Migraine Headache Overview
A headache is a pain in the head, scalp, or neck. Not all headaches are alike. They range in intensity from mild to disabling. Moreover, headaches may be an occasional occurrence, chronic (15 or more days a month for several months), or recurring.
In 2004, the International Headache Society revised its classification of headaches into two major groups, those not caused by a medical problem and those that are:
Primary headachesPrimary headaches account for 90% of all headache complaints. These headaches are not caused by an underlying disease or medical condition. The three types of primary headaches are:
- Migraine headaches
Migraine headaches are pulsating or throbbing headaches that typically occur on one side of the head. Migraines are often recurring, and may be accompanied by nausea, vomiting, and visual disturbances. This type of headache occurs most often in women (approximately 75%).
- Tension headaches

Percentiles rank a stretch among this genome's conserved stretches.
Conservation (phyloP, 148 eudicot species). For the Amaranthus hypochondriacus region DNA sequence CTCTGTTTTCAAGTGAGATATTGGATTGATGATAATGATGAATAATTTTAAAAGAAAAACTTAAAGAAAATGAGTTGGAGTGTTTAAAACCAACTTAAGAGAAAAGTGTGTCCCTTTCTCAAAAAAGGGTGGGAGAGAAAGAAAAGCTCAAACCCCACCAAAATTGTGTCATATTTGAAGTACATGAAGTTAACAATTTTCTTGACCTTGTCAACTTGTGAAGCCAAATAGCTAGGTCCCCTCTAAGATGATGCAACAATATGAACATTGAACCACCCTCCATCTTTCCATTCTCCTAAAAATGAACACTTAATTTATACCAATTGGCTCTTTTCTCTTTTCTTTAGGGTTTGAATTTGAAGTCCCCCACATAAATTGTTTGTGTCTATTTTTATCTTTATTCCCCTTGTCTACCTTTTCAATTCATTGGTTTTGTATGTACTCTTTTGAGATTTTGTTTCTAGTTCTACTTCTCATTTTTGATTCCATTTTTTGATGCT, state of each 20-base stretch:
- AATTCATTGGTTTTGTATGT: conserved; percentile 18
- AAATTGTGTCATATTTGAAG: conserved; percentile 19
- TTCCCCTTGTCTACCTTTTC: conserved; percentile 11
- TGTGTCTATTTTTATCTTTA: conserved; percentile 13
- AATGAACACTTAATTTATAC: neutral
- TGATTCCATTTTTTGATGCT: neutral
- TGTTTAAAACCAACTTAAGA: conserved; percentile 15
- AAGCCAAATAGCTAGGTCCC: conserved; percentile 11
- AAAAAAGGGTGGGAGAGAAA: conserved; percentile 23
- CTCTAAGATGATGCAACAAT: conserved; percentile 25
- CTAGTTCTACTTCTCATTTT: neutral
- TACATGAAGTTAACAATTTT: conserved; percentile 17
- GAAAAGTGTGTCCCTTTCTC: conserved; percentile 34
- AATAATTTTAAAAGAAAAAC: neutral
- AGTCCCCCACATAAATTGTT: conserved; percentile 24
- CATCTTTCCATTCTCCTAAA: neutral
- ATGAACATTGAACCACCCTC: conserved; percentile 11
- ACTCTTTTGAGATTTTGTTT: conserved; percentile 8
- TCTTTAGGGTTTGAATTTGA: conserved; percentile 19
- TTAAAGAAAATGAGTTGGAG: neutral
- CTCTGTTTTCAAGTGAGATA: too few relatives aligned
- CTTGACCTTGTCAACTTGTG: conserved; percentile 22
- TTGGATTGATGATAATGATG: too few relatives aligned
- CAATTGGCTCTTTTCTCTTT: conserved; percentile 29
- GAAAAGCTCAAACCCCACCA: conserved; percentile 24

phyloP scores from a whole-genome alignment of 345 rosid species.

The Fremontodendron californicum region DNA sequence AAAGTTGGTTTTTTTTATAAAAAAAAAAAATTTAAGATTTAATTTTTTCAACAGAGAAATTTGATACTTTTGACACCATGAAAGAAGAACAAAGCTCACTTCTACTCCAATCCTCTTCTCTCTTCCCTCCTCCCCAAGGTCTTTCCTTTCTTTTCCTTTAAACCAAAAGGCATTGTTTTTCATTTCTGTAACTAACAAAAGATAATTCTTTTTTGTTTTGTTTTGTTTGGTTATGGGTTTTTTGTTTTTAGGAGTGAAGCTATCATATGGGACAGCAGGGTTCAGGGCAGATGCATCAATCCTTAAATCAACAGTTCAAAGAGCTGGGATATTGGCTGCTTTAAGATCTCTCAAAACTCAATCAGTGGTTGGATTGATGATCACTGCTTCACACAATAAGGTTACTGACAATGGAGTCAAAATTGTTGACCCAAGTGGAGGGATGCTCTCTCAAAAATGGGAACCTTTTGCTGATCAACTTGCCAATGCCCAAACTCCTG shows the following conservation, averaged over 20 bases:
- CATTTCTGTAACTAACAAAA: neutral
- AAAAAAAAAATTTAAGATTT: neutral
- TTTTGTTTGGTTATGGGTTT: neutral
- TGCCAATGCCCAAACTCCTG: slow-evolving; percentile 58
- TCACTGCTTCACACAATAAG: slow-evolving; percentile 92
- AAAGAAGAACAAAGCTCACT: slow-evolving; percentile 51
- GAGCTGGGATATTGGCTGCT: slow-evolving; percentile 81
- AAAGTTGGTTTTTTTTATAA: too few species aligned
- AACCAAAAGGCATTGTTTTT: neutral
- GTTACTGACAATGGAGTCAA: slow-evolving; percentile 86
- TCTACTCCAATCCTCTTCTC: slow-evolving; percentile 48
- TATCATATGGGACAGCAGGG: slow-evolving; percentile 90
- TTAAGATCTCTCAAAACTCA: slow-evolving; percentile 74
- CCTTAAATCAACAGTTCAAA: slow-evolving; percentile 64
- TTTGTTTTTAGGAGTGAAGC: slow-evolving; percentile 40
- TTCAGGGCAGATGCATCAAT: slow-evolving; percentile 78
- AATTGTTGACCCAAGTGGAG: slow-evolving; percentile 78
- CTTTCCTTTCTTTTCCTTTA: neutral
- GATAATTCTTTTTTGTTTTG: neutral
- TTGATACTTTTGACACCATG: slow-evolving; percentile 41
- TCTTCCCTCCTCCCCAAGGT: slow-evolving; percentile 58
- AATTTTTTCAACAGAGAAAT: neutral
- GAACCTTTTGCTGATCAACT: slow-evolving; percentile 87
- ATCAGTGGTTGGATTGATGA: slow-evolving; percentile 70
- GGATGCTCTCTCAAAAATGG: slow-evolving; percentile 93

Tension headaches are caused by severe muscle contractions due to anxiety, stress, or exertion. These headaches may be recurring or chronic, and are the most common type of headache. Most people (approximately 90%) get a tension headache at some time.
- Cluster headaches
Cluster headaches are characterized by a severe pain that is centered by the eye or temple on one side of the head. This type of headache typically occurs at the same time each day for several weeks and then stops, only to recur again. Cluster headaches occur most often in men (approximately 85%).
Secondary headachesSecondary headaches account for the remaining 10% of all headache complaints. These headaches are caused by a disease or medical condition, such as:
- Brain tumor
- Dental disease
- Head trauma
- Sinus infection
Approximately 28 million Americans suffer from migraine headaches. Migraines may last for several days and may occur as often as once or twice a week.
Migraines often develop when people are exposed to a specific trigger, such as food, stress, or bright light. Some people are warned in advance that a migraine attack is about to occur by an aura (such as a visual disturbance, or a tingling sensation in an arm or leg).
Although there currently is no cure for migraine headaches, new treatment options enable people to experience fewer migraines and are more successful at stopping the pain if a migraine headache develops.